Trapdoor  

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Train wreck at Montparnasse (October 22, 1895) by Studio Lévy and Sons.
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Train wreck at Montparnasse (October 22, 1895) by Studio Lévy and Sons.

A trapdoor is a door set into a floor or ceiling (depending on what side of the door one is on). An exposed trapdoor could also be called a hatch, although hatches may not be necessarily horizontal. Many buildings with flat roofs have hatches that provide access to the roof; on ships, hatches provide access to the deck. A small door in a wall, floor or ceiling used to gain access to equipment is called an access hatch. Hidden trapdoors occasionally appear in fiction, either as entrances to secret passageways, or as literal traps into which a hapless pedestrian may fall if he or she happens to stand on one.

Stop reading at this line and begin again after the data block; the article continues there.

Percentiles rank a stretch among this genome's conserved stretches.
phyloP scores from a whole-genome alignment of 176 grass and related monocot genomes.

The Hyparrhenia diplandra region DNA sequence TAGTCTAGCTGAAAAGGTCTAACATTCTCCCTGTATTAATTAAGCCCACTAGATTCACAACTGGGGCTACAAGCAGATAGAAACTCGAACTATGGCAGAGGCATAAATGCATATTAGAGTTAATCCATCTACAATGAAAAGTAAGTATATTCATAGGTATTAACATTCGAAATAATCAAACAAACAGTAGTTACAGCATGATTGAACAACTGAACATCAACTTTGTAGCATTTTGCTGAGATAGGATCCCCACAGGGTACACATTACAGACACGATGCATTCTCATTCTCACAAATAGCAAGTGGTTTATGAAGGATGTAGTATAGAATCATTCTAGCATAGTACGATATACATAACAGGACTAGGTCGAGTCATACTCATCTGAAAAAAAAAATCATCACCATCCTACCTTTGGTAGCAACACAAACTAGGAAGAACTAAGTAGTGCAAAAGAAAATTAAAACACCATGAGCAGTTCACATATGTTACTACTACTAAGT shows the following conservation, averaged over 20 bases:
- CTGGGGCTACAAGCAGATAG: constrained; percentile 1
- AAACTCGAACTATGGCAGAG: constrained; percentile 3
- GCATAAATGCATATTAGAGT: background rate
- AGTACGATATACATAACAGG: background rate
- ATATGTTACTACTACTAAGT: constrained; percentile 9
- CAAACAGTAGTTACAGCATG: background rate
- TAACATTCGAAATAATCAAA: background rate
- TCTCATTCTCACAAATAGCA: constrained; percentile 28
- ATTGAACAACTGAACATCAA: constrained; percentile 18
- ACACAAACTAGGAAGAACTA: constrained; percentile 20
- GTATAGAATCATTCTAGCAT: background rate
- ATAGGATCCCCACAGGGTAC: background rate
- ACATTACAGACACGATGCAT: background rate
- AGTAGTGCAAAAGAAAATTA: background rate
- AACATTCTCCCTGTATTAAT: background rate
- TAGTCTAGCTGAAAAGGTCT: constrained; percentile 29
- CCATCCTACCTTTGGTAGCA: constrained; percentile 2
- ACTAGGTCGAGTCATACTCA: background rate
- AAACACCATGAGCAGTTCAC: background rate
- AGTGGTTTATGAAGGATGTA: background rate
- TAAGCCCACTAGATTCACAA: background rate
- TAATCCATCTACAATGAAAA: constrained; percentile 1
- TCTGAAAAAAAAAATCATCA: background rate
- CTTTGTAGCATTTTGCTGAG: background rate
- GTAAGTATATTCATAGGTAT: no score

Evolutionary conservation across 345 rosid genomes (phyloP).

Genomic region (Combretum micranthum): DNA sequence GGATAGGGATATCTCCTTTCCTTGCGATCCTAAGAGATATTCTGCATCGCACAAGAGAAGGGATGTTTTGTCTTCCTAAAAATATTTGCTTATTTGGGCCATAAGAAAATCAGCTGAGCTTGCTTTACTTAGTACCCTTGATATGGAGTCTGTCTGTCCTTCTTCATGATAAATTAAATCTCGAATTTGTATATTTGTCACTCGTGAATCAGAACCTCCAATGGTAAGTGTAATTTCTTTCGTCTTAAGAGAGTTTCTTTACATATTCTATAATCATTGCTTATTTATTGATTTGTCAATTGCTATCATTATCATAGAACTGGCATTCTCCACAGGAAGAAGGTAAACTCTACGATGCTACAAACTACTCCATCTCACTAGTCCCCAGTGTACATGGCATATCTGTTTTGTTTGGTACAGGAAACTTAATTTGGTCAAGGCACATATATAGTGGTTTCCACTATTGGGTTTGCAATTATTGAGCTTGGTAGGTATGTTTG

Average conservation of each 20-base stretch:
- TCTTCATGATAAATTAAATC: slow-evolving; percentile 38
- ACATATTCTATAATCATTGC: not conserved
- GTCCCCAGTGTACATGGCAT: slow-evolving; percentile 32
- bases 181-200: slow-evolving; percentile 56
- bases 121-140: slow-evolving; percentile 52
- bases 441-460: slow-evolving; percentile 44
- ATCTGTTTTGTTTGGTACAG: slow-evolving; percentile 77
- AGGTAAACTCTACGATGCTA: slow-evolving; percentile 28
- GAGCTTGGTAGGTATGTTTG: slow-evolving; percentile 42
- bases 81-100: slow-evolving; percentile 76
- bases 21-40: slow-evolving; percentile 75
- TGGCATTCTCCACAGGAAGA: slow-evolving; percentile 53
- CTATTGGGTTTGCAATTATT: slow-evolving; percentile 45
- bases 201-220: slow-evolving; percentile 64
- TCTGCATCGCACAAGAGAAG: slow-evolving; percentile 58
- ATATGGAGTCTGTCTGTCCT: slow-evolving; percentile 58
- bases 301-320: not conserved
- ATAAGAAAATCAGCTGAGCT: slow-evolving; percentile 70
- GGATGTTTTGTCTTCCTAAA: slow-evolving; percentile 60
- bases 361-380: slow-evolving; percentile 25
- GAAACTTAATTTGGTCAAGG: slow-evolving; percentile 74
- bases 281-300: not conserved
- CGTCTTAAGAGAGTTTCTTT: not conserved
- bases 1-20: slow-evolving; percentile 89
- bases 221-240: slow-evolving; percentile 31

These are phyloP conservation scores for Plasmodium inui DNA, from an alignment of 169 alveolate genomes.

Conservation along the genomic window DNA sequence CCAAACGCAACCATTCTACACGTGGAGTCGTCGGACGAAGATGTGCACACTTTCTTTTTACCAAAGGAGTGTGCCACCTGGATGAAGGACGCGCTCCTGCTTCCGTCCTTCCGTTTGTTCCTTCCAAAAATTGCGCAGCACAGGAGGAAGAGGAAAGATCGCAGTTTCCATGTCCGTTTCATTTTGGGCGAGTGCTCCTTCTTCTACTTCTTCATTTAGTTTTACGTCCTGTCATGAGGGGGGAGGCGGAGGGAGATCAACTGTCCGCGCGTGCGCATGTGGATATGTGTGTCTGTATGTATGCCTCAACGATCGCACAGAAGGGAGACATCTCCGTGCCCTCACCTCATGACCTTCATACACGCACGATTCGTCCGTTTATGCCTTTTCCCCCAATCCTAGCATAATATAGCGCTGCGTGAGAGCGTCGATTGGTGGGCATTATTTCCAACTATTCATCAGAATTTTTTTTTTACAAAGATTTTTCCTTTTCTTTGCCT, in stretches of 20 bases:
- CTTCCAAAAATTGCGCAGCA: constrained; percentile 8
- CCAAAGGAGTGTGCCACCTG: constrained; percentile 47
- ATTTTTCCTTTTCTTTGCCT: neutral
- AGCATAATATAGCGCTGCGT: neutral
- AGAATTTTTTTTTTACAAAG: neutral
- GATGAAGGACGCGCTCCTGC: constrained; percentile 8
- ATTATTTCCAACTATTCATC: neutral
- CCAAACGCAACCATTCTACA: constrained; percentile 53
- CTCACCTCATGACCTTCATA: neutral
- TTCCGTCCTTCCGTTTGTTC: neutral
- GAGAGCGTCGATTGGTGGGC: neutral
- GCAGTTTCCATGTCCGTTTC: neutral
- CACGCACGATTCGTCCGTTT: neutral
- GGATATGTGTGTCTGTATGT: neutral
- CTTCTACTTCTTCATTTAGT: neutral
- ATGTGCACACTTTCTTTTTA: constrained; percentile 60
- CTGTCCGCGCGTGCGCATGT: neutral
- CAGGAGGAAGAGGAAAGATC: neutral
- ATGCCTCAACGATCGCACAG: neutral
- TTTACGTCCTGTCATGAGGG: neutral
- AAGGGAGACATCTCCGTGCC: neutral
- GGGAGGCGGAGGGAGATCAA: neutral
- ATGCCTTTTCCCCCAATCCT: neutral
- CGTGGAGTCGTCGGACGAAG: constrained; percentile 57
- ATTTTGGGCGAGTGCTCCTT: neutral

Most 19th and 20th century gallows featured a trapdoor, usually with two flaps. The victim was placed at the join. The edge of a trapdoor farthest from the hinge accelerates faster than gravity, so that the victim does not hit the flaps but falls freely.

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Unless indicated otherwise, the text in this article is either based on Wikipedia article "Trapdoor" or another language Wikipedia page thereof used under the terms of the GNU Free Documentation License; or on original research by Jahsonic and friends. See Art and Popular Culture's copyright notice.

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